And last but not the least, China will not sit around doing nothing if India gets aggressive on the export front. “When India pushes into manufacturing exports, it will have China, which still has some surplus agricultural labour to draw on, to contend with. Export-led growth will not be as easy as it was for the Asian economies who took that path before us,” Rajan pointed out.
Moral of the story: just because something has worked in the past, doesn’t mean it will work now. This does not mean that India should stop banking on an export led strategy totally. What it means is that an export led strategy of “subsidizing exporters with cheap inputs as well as an undervalued exchange rate” that worked beautifully for Japan, South East Asia, South Korea and China, will not work at this point of time.
In this scenario, if the government should first encourage Indian companies to make products in India for the Indian market. Doing that would be a good starting point. This would mean trying to improve the ease of doing business in India. 
In the latest Ease of Doing Business rankings, India ranks 142 among the 189 countries that were considered for the ranking.
On the critical parameters of starting a new business, dealing with construction permits and enforcing contracts, the country ranked 158th, 184th and 186
th, respectively. These rankings need to improve if Indian businesses are to be encouraged to invest in India.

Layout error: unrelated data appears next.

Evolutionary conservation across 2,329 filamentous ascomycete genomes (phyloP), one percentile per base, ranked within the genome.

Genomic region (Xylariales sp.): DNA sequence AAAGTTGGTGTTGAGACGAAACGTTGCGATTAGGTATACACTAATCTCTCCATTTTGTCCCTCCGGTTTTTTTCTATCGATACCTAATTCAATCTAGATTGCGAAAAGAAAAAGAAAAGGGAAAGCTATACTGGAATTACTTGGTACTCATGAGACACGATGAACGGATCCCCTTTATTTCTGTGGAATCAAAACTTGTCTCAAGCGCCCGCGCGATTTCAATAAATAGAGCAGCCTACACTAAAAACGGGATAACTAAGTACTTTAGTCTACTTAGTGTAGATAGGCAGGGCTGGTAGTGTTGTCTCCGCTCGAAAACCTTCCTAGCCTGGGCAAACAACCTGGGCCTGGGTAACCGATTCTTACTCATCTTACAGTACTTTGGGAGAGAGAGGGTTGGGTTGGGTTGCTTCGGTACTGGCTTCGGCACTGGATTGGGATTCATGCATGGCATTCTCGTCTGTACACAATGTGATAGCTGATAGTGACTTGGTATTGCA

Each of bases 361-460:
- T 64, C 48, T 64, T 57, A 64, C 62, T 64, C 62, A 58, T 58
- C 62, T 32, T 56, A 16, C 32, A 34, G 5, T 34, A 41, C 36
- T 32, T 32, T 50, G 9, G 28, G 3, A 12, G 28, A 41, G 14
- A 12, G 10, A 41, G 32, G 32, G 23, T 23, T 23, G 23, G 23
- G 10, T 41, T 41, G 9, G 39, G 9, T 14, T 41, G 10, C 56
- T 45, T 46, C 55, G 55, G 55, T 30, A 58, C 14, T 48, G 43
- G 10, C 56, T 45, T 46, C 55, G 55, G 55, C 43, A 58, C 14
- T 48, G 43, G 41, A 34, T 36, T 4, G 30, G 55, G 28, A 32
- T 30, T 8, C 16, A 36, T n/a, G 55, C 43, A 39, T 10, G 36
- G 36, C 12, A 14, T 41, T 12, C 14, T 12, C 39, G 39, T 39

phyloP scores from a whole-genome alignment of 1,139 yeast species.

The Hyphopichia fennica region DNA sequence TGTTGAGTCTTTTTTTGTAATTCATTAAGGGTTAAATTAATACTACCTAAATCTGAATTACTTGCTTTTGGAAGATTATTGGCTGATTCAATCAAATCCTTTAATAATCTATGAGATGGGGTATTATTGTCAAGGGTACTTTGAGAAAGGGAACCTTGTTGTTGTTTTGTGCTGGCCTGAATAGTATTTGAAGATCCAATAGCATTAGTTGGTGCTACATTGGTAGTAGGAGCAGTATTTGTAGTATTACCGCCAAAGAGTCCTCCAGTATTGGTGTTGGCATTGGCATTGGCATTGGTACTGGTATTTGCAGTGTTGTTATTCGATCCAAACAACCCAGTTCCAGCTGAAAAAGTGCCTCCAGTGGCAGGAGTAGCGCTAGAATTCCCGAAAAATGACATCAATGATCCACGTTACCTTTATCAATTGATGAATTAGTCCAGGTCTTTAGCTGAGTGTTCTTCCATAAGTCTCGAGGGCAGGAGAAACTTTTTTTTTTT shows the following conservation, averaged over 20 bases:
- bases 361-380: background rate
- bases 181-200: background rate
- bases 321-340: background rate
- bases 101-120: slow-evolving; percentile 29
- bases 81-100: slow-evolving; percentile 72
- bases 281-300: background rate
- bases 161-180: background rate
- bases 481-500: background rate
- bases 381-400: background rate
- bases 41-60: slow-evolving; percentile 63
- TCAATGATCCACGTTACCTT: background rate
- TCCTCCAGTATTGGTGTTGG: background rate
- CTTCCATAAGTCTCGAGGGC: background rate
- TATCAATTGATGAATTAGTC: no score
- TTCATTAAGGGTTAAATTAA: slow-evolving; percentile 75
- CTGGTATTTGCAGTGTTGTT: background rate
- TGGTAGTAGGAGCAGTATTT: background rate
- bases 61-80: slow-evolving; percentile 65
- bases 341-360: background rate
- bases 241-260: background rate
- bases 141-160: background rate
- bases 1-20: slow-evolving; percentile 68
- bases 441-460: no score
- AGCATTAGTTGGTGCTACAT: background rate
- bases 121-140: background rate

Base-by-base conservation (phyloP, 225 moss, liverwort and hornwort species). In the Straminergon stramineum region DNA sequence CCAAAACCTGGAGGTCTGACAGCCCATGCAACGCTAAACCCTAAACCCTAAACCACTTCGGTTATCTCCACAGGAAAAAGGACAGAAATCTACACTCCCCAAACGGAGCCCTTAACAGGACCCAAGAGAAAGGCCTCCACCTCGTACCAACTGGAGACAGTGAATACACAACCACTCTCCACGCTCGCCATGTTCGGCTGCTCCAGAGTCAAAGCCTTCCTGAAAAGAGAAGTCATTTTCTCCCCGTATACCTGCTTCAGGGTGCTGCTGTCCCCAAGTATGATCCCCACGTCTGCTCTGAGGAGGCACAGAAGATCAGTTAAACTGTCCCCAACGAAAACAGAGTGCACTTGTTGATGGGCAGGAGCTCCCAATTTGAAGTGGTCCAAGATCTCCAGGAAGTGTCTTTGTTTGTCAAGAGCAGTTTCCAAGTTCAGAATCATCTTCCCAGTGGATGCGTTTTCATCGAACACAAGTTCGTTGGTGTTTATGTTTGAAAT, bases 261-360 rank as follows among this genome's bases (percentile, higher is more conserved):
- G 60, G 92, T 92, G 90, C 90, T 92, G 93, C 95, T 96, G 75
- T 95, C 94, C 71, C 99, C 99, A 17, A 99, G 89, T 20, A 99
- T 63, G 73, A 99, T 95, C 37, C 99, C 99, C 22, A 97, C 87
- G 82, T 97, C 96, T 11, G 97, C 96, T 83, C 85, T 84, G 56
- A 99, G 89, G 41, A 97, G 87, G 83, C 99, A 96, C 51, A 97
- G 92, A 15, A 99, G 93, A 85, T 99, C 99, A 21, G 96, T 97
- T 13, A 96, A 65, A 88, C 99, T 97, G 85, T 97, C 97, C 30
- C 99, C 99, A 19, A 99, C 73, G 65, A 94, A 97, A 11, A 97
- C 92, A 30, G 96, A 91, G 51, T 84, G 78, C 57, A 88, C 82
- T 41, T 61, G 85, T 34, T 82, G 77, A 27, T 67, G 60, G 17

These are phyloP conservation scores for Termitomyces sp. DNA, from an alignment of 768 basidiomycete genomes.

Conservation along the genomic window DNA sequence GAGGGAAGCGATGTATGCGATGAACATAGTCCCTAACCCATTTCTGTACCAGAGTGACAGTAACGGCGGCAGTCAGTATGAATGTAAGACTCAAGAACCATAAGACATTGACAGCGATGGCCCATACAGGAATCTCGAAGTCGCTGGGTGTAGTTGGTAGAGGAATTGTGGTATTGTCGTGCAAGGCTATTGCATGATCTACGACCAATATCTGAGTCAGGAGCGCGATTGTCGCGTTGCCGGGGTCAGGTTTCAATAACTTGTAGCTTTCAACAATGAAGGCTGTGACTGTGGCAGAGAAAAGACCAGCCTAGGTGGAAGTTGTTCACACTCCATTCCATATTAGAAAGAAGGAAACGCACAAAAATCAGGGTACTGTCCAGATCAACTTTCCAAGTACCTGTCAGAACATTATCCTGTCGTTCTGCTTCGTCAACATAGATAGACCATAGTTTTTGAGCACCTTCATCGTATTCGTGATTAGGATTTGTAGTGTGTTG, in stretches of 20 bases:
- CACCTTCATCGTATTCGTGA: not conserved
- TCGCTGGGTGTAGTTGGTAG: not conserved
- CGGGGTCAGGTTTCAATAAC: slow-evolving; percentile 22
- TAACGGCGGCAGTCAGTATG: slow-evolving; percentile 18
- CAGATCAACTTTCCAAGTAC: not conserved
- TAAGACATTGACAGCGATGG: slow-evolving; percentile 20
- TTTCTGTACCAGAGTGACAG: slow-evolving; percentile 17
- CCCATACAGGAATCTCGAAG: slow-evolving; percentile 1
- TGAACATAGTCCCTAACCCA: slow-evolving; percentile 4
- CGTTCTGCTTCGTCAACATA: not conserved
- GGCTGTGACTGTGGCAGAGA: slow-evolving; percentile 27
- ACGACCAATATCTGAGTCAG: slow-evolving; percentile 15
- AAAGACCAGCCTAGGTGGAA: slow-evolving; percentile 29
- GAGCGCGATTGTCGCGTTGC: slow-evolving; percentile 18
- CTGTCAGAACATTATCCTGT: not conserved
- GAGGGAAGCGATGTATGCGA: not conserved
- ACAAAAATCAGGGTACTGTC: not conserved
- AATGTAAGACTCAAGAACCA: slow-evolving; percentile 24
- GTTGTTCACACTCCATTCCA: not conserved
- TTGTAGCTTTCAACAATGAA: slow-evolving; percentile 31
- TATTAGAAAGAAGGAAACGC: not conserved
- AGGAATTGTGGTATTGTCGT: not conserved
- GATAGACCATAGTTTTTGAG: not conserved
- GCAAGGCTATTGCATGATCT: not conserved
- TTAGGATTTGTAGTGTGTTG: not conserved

There are a whole host of things that need to be done. As Rajan put it: “This means we have to work on creating the strongest sustainable unified market we can, which requires a reduction in the transactions costs of buying and selling throughout the country. Improvements in the physical transportation network I discussed earlier will help, but so will fewer, but more efficient and competitive intermediaries in the supply chain from producer to the consumer. A well designed GST bill, by reducing state border taxes, will have the important consequence of creating a truly national market for goods and services, which will be critical for our growth in years to come.”
Over and above this, labour reforms need to be carried out as well. Unless these and many other steps are carried out, what seem like innovative policy proposals, will end up sounding like hollow marketing slogans.
While the government has made all the right noises on this front, no significant economic reform has happened until now. As Arun Shourie